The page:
In: Culture at Play: How Video Games Influence and Replicate Our World
Authors: Peter Freer and Robin Skinner


‘Is your masculinity threatened? Then you're not man enough to play’, the tagline for Adult Swim’s 2010 game Robot Unicorn Attack, boldly captures the challenge the game offers. Robot Unicorn Attack (rua) confronts the player’s personal boundaries through its use of intentionally feminised visual material and the use of the gay club anthem ‘Always’ by Erasure. By comparison, its sequel, Robot Unicorn Attack 2 developed three years later, was forged under circumstances that fundamentally changed the trajectory of the game and franchise. This paper highlights how the fan reception of the original game altered the context under which the sequel was made, and how concepts of gender and choice informed the sequel’s design development.

In: Culture at Play: How Video Games Influence and Replicate Our World
Author: Armin Lippitz


Videogames are ‘ethical objects’ (, 4) and therefore constitute an excellent medium through which to teach users about ethics and ethical behaviour. Specifically, the interactive nature of videogames makes them effectively more powerful for immersive and emotionally engaging experiences (; ). As a result, the impact of ethically or morally questionable choices in a game is increased. This leads to the question of how such choices can be incorporated in videogames, and in which ways ethically or morally questionable choices can affect players? Crucial elements for meaningful choices are agency and significant feedback, so the ‘rigidity’ or ‘elasticity’ (, p. 43–44) of a game’s system plays an important role. To what degree, however, does the game’s design influence players’ decisions? Put another way, how are game designers pushing their players into certain directions or actions, and how much leeway are the players given to push back? Additionally, it is important to consider how game designers invite people to make ethical decisions and teach players about ethical behaviour. To answer these questions, I conducted an in-depth analysis of Life is Strange (Dontnod Entertainment, 2015) focusing on design elements which have the potential to elicit ethically cognizant responses and consider the degree of elasticity in the game’s system with regard to moral and ethical choices, and their impact. I will show how the developers of Life is Strange purposefully disrupt players’ immersion to maximise emotional impact and invite critical reflection on moral and ethical decisions.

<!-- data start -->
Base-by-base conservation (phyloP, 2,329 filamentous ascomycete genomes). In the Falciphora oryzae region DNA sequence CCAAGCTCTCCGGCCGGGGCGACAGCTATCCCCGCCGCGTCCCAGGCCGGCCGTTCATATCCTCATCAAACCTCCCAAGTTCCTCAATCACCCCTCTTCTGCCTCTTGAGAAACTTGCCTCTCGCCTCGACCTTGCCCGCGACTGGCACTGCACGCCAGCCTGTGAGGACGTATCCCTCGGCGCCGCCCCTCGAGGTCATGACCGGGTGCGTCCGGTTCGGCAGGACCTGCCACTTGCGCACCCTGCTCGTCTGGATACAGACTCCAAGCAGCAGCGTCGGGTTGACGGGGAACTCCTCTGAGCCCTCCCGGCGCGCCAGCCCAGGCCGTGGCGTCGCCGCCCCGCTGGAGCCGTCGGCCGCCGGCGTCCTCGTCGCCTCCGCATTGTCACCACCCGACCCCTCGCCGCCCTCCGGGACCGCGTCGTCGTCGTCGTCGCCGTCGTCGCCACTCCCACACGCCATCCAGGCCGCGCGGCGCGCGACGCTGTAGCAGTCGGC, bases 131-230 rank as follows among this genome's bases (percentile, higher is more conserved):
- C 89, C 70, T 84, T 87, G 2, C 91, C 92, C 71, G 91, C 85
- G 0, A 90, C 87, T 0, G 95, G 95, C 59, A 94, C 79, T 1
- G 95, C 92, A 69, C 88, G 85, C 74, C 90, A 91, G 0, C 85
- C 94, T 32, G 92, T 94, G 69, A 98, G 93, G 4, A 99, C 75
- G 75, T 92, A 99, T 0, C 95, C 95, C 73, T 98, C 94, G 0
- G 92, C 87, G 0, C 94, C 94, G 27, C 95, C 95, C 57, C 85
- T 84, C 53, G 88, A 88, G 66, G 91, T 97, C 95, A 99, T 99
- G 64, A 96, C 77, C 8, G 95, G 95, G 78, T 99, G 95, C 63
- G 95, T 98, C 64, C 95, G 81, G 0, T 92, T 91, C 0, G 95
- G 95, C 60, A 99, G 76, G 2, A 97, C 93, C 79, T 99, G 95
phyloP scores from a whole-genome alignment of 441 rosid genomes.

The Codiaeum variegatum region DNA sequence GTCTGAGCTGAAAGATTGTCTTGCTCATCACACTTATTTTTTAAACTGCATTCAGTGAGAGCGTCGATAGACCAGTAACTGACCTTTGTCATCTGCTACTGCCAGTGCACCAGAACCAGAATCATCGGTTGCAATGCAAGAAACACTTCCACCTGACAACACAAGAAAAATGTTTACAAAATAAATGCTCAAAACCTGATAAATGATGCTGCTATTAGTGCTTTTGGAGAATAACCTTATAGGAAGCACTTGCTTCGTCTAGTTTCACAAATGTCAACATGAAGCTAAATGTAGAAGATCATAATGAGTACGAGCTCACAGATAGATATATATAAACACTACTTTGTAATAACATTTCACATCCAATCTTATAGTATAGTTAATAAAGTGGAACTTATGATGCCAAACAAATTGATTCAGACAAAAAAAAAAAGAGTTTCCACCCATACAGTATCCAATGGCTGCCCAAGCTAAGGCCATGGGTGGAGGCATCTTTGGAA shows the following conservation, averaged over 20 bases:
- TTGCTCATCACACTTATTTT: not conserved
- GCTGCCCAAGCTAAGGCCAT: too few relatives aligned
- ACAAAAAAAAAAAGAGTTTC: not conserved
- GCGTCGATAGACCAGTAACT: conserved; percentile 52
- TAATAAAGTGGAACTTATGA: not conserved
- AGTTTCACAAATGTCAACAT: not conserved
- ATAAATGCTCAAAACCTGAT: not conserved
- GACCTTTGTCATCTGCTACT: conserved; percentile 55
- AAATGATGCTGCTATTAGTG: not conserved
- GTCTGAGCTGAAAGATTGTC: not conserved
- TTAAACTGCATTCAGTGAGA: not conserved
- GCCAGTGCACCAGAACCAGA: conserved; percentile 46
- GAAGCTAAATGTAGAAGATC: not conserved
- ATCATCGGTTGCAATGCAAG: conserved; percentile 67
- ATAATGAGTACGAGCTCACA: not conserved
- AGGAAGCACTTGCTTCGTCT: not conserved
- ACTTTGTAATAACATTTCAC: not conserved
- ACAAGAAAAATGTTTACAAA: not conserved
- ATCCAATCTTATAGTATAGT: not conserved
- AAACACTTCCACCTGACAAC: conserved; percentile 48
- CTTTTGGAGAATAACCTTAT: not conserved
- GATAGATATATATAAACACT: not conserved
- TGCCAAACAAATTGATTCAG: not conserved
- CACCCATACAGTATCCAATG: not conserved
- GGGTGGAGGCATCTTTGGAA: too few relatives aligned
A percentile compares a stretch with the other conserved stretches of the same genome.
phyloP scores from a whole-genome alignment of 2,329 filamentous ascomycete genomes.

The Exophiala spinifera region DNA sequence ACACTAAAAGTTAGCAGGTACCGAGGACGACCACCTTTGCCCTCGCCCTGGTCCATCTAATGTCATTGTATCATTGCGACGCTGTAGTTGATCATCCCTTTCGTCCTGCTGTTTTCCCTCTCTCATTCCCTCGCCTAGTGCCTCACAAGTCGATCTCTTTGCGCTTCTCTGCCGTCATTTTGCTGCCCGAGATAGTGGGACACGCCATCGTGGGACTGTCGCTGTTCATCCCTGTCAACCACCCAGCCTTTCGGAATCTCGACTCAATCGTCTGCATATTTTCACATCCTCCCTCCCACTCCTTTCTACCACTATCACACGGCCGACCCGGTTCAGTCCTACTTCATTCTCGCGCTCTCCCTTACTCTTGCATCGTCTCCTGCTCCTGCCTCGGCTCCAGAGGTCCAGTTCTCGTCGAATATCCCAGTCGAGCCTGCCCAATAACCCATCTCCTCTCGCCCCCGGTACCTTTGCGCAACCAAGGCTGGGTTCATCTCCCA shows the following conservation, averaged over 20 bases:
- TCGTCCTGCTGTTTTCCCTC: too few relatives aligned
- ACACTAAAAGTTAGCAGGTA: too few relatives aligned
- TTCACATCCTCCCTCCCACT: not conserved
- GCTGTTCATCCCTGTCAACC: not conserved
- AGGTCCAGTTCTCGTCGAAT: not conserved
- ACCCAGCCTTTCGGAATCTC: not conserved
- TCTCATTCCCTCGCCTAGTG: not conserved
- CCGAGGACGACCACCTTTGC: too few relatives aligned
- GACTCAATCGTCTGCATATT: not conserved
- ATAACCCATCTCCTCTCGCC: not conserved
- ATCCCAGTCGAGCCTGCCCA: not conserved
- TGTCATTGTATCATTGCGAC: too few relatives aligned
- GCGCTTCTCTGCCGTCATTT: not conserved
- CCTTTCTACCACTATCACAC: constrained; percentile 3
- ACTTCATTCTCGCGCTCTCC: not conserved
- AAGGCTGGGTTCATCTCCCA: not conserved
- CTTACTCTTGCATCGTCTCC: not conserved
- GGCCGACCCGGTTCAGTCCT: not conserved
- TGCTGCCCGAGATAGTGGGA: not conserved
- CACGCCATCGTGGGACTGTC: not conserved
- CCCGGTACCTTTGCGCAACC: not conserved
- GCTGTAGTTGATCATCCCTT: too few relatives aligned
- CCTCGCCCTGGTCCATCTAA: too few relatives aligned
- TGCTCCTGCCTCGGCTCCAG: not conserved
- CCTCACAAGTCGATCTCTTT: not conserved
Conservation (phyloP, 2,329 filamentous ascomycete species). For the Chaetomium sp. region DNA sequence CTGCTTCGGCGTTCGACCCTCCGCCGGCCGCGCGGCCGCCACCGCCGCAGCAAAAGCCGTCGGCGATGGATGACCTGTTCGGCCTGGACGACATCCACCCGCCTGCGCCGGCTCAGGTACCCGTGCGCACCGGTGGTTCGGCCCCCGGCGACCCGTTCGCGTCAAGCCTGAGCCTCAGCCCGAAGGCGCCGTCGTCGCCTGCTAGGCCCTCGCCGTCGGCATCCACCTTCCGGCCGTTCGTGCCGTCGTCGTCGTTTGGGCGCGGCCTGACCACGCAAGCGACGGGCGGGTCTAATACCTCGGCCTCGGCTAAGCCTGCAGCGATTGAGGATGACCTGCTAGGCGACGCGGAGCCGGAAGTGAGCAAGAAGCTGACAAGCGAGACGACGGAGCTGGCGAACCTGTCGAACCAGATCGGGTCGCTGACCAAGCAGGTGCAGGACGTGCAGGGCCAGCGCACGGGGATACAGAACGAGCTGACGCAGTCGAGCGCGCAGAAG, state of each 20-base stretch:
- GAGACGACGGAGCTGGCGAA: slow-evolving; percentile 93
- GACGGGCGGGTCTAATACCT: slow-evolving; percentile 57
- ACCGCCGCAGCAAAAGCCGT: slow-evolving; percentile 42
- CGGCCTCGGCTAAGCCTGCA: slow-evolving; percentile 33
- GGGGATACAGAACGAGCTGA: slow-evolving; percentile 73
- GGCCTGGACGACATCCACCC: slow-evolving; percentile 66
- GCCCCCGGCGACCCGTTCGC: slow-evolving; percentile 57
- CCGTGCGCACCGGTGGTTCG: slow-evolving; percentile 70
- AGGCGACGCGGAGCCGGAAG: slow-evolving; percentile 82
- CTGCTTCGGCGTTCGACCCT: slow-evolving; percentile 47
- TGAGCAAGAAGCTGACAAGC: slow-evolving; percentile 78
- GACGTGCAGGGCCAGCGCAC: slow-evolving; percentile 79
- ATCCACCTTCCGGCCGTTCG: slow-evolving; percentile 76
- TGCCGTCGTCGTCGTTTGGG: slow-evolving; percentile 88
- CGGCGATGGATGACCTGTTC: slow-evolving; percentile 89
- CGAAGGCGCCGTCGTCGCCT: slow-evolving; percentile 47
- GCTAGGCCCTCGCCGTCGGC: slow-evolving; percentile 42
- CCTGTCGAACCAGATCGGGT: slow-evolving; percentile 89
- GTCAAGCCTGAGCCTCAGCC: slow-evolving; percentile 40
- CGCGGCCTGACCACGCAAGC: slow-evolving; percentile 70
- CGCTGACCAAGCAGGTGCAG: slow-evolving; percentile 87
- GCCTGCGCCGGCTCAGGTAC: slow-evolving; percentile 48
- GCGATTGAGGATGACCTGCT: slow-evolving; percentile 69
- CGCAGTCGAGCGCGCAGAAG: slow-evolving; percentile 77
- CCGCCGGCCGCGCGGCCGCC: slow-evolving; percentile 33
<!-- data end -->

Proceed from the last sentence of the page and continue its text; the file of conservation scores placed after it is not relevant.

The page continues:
In: Culture at Play: How Video Games Influence and Replicate Our World
In: Culture at Play: How Video Games Influence and Replicate Our World